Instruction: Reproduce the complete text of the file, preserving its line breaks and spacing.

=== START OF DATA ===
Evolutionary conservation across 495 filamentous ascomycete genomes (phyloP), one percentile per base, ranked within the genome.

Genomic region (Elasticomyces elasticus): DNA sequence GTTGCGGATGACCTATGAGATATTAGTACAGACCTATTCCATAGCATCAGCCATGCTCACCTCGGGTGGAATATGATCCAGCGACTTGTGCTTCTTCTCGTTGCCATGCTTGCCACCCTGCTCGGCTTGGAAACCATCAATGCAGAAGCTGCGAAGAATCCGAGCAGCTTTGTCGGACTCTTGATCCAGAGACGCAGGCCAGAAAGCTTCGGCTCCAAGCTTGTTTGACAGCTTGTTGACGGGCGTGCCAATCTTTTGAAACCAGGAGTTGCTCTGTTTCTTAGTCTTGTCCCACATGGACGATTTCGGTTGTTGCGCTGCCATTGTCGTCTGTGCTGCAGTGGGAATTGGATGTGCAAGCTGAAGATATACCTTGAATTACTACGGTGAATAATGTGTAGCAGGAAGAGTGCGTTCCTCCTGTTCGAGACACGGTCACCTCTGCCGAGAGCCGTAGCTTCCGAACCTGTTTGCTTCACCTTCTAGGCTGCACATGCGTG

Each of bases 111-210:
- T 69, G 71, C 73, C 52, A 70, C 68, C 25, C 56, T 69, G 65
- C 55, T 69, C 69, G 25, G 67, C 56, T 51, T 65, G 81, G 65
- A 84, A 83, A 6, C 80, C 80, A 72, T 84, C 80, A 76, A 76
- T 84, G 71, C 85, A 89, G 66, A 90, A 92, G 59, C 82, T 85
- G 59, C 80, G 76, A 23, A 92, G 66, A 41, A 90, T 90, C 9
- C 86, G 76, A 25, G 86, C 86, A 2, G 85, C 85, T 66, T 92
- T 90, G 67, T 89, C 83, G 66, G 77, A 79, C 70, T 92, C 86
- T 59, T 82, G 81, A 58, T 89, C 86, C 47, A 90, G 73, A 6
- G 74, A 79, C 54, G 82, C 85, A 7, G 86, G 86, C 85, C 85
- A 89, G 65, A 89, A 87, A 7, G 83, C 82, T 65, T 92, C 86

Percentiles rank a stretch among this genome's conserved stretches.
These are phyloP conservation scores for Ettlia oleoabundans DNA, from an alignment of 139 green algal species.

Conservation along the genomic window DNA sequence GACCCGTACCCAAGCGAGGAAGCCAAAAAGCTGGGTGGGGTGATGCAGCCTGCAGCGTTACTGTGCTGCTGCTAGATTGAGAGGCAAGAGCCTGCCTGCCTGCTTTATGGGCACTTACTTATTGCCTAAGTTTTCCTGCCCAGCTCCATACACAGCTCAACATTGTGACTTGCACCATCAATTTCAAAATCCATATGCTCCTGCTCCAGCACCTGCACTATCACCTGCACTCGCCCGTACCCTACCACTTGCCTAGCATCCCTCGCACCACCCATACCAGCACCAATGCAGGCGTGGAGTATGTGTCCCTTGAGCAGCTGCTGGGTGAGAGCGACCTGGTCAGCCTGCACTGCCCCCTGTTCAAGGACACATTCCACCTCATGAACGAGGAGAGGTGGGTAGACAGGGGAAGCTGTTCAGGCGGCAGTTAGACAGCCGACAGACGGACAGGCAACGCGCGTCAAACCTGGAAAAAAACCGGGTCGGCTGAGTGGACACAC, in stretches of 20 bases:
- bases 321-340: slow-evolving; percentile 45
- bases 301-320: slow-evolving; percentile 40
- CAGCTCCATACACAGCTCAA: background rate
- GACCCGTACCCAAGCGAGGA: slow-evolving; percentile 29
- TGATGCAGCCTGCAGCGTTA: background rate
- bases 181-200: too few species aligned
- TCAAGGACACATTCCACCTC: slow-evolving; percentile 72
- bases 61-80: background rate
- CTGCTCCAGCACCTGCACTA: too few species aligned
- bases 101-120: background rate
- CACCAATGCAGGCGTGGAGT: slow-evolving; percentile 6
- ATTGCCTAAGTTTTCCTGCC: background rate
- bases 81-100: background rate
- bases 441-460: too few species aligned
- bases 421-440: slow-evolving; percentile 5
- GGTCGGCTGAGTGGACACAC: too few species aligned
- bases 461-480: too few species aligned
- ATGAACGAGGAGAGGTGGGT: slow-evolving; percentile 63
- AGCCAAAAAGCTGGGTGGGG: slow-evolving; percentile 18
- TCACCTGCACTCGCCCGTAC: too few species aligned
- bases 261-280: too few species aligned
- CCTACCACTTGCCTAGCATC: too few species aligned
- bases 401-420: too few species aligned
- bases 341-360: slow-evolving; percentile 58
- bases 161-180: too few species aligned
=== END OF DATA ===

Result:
Evolutionary conservation across 495 filamentous ascomycete genomes (phyloP), one percentile per base, ranked within the genome.

Genomic region (Elasticomyces elasticus): DNA sequence GTTGCGGATGACCTATGAGATATTAGTACAGACCTATTCCATAGCATCAGCCATGCTCACCTCGGGTGGAATATGATCCAGCGACTTGTGCTTCTTCTCGTTGCCATGCTTGCCACCCTGCTCGGCTTGGAAACCATCAATGCAGAAGCTGCGAAGAATCCGAGCAGCTTTGTCGGACTCTTGATCCAGAGACGCAGGCCAGAAAGCTTCGGCTCCAAGCTTGTTTGACAGCTTGTTGACGGGCGTGCCAATCTTTTGAAACCAGGAGTTGCTCTGTTTCTTAGTCTTGTCCCACATGGACGATTTCGGTTGTTGCGCTGCCATTGTCGTCTGTGCTGCAGTGGGAATTGGATGTGCAAGCTGAAGATATACCTTGAATTACTACGGTGAATAATGTGTAGCAGGAAGAGTGCGTTCCTCCTGTTCGAGACACGGTCACCTCTGCCGAGAGCCGTAGCTTCCGAACCTGTTTGCTTCACCTTCTAGGCTGCACATGCGTG

Each of bases 111-210:
- T 69, G 71, C 73, C 52, A 70, C 68, C 25, C 56, T 69, G 65
- C 55, T 69, C 69, G 25, G 67, C 56, T 51, T 65, G 81, G 65
- A 84, A 83, A 6, C 80, C 80, A 72, T 84, C 80, A 76, A 76
- T 84, G 71, C 85, A 89, G 66, A 90, A 92, G 59, C 82, T 85
- G 59, C 80, G 76, A 23, A 92, G 66, A 41, A 90, T 90, C 9
- C 86, G 76, A 25, G 86, C 86, A 2, G 85, C 85, T 66, T 92
- T 90, G 67, T 89, C 83, G 66, G 77, A 79, C 70, T 92, C 86
- T 59, T 82, G 81, A 58, T 89, C 86, C 47, A 90, G 73, A 6
- G 74, A 79, C 54, G 82, C 85, A 7, G 86, G 86, C 85, C 85
- A 89, G 65, A 89, A 87, A 7, G 83, C 82, T 65, T 92, C 86

Percentiles rank a stretch among this genome's conserved stretches.
These are phyloP conservation scores for Ettlia oleoabundans DNA, from an alignment of 139 green algal species.

Conservation along the genomic window DNA sequence GACCCGTACCCAAGCGAGGAAGCCAAAAAGCTGGGTGGGGTGATGCAGCCTGCAGCGTTACTGTGCTGCTGCTAGATTGAGAGGCAAGAGCCTGCCTGCCTGCTTTATGGGCACTTACTTATTGCCTAAGTTTTCCTGCCCAGCTCCATACACAGCTCAACATTGTGACTTGCACCATCAATTTCAAAATCCATATGCTCCTGCTCCAGCACCTGCACTATCACCTGCACTCGCCCGTACCCTACCACTTGCCTAGCATCCCTCGCACCACCCATACCAGCACCAATGCAGGCGTGGAGTATGTGTCCCTTGAGCAGCTGCTGGGTGAGAGCGACCTGGTCAGCCTGCACTGCCCCCTGTTCAAGGACACATTCCACCTCATGAACGAGGAGAGGTGGGTAGACAGGGGAAGCTGTTCAGGCGGCAGTTAGACAGCCGACAGACGGACAGGCAACGCGCGTCAAACCTGGAAAAAAACCGGGTCGGCTGAGTGGACACAC, in stretches of 20 bases:
- bases 321-340: slow-evolving; percentile 45
- bases 301-320: slow-evolving; percentile 40
- CAGCTCCATACACAGCTCAA: background rate
- GACCCGTACCCAAGCGAGGA: slow-evolving; percentile 29
- TGATGCAGCCTGCAGCGTTA: background rate
- bases 181-200: too few species aligned
- TCAAGGACACATTCCACCTC: slow-evolving; percentile 72
- bases 61-80: background rate
- CTGCTCCAGCACCTGCACTA: too few species aligned
- bases 101-120: background rate
- CACCAATGCAGGCGTGGAGT: slow-evolving; percentile 6
- ATTGCCTAAGTTTTCCTGCC: background rate
- bases 81-100: background rate
- bases 441-460: too few species aligned
- bases 421-440: slow-evolving; percentile 5
- GGTCGGCTGAGTGGACACAC: too few species aligned
- bases 461-480: too few species aligned
- ATGAACGAGGAGAGGTGGGT: slow-evolving; percentile 63
- AGCCAAAAAGCTGGGTGGGG: slow-evolving; percentile 18
- TCACCTGCACTCGCCCGTAC: too few species aligned
- bases 261-280: too few species aligned
- CCTACCACTTGCCTAGCATC: too few species aligned
- bases 401-420: too few species aligned
- bases 341-360: slow-evolving; percentile 58
- bases 161-180: too few species aligned